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Re: Uninstalling PostgreSQL

From: "- Barry -" <mail(at)polisource(dot)com>
To: <pgsql-cygwin(at)postgresql(dot)org>,"Frank Seesink" <frank(at)mail(dot)wvnet(dot)edu>
Subject: Re: Uninstalling PostgreSQL
Date: 2004-06-24 08:32:46
Message-ID: 000601c459c5$d7fcb9f0$2f01a8c0@Seka (view raw or flat)
Thread:
Lists: pgsql-cygwin
> > Already tried all that. I couldn't get lower than usr/share/data. I
>
> Hmmm.  Sounds like you're reading out of date instructions.  The
> default has been /var/postgresql/data for a bit now.  Used to be
> /usr/share/postgresql/data.

Looks like I do have a lower (higher?) level directory. I guess I missed it
the first time. You could see my cygwin directory tree and the related
pop-ups at http://www.polisource.com/PublicMisc/Cygwin_Problem.html


> I'm referring to the 'Security' tab where you
> specify who the owner of a file/directory is, and what rights each user
> has.

I didn't see a security tab, but I've been trying the options in the
"sharing and security" item in the right-click menu.


> "after trying to delete /cygwin from the postgres user's account
> (before I deleted the account)"?  What does this mean?  You do not
> delete a directory from an account.  Windows is a monolithic directory
> structure, where you have permissions set on who can access what
> folder/file.  If you deleted C:\cygwin, it's gone from the system, not
> from an account.  You do understand this, right?

I meant that I logged on as postgres and tried to delete the cygwin
directory. "From" as in where I was, not where I wanted the file to
disappear from.


> Do you see processes with image names like 'cygrunsrv.exe',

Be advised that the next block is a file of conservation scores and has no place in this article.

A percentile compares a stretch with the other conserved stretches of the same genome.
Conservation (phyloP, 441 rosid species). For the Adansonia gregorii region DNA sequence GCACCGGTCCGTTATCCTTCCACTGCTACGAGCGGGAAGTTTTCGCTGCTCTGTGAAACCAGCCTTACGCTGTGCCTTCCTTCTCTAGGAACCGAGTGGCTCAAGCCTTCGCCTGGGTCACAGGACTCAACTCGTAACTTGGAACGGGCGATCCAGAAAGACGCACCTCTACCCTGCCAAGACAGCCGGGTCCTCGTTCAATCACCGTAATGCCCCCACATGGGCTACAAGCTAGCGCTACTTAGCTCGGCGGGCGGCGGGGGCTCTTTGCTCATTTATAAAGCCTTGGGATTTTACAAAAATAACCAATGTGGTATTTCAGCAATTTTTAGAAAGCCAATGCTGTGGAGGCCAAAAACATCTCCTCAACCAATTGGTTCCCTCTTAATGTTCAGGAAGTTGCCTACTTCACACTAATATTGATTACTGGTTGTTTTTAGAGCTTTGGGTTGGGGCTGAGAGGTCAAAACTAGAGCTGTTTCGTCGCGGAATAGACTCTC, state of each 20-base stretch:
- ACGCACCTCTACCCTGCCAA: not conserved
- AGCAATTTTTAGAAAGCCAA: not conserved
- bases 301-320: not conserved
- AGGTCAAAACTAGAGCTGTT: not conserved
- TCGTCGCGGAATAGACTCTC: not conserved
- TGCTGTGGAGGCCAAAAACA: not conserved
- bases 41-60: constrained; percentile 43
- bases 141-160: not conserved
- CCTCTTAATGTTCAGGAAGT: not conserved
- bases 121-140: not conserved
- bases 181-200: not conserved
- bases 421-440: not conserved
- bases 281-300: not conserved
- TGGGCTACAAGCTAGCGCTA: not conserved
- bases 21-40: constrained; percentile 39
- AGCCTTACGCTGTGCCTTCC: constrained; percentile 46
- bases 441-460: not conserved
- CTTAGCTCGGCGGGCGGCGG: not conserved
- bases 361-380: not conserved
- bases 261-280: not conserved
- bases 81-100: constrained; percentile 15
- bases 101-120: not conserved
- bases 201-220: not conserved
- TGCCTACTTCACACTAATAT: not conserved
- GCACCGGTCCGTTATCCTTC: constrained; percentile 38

> 'cygserver.exe', 'ipc-daemon2.exe' or 'postgres.exe'?

Nope. A snapshot of my task manager window is on the page I linked to above.


> If Cygwin is only taking 8K, then likely you simply need to learn how
> to take ownership of a file/directory and then set the rights of that
> file/directory so you, as your current user, have rights to hose it.
> This is a Windows level issue, not Cygwin.
> You do not seem to grasp this concept, though.

Yes, I figured I should have that right. I found some Windows utilities that
let me use chown and chmod, but I haven't tried them, plus I know chown and
chmod work from Cygwin, and up until today it looked like they worked
natively at the Windows command prompt. From what people say, it sounded
like I would find the proper tool in the right click menu. I tried.

Not long ago, when I was confused by soft links, or some such beast made a
cygwin file seem to not exist when I looked for it with a Windows tool,
someone told me not to treat Cygwin stuff like Windows stuff and to use the
Cygwin console to find it. Since I'm working with Cygwin-related directories
now, I thought maybe I should use Cygwin commands, but I'll take whatever
advice I could get because for the last two weeks it seems that I couldn't
get anything to work.

> If you are truly logged
> into Windows NT/2000/XP as a user who is either the built-in
> Administrator account or a user that is a member of the 'Administrators'
> group (meaning you're just as powerful as the Administrator account),
> you are "god on the box" as it were.  All you have to do is take
> ownership of the Cygwin files/folders, then set the rights so you have
> 'Full Control'.  Then delete them.

Under "User Accounts", there are two entries:  "Owner computer
administrator" and "Guest guest account is off." I'm the Owner. But somehow,
I don't feel very powerful.

Barry


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